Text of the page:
The Weald and Downland Open Air Museum

On the 4th March 2016, at 6am (!!), our Third Year Special Subject group were already on the coach to Chichester, where we spent the day at the Weald and Downland Open Air Museum. As our module is titled ‘Village Life in Later Medieval England’, a trip based around a peasant’s typical experience on a manor was extremely beneficial. The museum covers 50 acres of land with historic houses dating from the 13th century to the Victorian era. The buildings have been rescued from destruction, through careful dismantlement and conservation, and then rebuilt in their near original form on the site. These buildings allow visitors to envisage themselves in the homes and lives of societies hundreds of years ago.

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View of the Museum from Hangleton Cottage

On arrival, we were taken to a 13th-century cottage called Hangleton, here we spent the morning and afternoon cooking and eating! The food was taken from the common diet of a medieval peasant, including foods such as, homemade bread, pottage, ‘fish in a coffin’ (a few of the group gutted the herrings themselves and stuffed them!), cheese fritters and vegetable soup. We had an absolutely great time cooking on an open fire (a new experience for the majority of us) and getting a hands-on experience on a topic we had been learning about for 7 months.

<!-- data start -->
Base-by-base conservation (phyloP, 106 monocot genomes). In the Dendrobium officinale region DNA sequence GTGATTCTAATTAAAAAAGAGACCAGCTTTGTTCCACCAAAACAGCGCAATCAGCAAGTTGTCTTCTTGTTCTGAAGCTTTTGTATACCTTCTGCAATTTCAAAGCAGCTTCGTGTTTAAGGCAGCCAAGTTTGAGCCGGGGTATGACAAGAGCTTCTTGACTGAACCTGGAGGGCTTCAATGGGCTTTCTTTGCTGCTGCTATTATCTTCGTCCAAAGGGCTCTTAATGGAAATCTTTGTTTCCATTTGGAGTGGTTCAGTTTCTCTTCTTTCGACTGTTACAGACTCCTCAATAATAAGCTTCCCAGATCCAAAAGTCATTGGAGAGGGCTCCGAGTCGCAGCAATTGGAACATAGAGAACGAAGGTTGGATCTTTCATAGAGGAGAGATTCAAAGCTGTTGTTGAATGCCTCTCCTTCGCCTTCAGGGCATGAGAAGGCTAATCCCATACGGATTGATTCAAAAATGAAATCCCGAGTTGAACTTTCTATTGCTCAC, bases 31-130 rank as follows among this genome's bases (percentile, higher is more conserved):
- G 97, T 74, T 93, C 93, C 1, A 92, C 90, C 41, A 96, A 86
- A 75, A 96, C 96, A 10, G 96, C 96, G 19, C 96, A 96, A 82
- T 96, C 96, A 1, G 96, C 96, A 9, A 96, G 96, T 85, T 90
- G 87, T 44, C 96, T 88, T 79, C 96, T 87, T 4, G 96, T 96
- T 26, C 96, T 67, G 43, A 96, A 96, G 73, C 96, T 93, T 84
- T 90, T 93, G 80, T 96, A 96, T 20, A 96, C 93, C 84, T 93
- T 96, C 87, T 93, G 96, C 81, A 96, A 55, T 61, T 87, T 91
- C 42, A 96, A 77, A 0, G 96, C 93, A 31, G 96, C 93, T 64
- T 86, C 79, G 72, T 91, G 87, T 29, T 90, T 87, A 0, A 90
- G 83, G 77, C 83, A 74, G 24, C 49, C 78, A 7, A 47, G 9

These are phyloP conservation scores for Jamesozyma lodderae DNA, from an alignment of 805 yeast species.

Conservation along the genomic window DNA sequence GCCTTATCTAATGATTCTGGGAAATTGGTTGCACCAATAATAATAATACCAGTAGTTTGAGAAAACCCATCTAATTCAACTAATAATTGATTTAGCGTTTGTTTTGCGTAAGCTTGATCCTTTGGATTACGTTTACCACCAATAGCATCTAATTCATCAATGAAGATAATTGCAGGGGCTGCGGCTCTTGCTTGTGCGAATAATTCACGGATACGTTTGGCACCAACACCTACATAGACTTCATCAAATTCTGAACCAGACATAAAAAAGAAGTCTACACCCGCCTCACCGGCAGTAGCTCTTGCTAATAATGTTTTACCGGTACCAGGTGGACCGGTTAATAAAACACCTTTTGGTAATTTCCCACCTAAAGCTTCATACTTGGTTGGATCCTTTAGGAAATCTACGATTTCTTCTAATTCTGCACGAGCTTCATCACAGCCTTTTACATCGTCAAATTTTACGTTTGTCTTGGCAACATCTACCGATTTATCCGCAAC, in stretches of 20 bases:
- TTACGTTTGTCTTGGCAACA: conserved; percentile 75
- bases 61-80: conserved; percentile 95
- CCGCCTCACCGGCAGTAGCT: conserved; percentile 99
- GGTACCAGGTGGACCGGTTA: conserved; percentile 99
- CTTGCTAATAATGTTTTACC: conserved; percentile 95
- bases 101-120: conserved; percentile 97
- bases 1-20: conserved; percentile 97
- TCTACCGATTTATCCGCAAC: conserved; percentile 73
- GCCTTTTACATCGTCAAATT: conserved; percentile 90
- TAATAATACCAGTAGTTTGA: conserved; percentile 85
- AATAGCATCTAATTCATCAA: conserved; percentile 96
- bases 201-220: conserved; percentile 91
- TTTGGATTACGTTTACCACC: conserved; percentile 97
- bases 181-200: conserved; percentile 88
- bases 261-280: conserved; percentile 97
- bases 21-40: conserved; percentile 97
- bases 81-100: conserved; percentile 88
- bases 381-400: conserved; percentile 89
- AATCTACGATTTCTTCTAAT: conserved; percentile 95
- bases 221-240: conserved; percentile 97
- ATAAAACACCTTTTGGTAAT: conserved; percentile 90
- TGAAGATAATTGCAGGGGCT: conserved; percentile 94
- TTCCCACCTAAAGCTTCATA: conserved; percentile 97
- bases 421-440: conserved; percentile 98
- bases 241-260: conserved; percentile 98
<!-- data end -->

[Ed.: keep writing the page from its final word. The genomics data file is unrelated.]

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Inside Hangleton Cottage and the open fire we used to cook the food and heat the cottage
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Hangleton Cottage and the ingredients for our typical 13th-century peasant meal

We were supervised throughout the day by Helen Mybe, who educated us on the food we were making, the layout and function of the houses we visited and highlighted major events that occurred between the 13th and 15th centuries that affected the daily lives of the peasants.

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The late 14th-century house

In the late afternoon, our group was moved to a 14th-century house where Helen taught us about the medicine used by medieval societies. Before even entering the building, you could see the change in structure between this house and the 13th-century cottage. This helped us to understand the economic and social changes that occurred through the centuries we had been studying. The trip was extremely helpful for someone who benefits from visual learning and it’s safe to say, that everyone in our group, enjoyed the day immensely. The trip was the perfect balance between education and fun! Finally, we’d of course like to thank Miriam Muller for organising the trip.

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The group freezing to death in the late 14th-century house

By Bridie Lane-Williams, BA History

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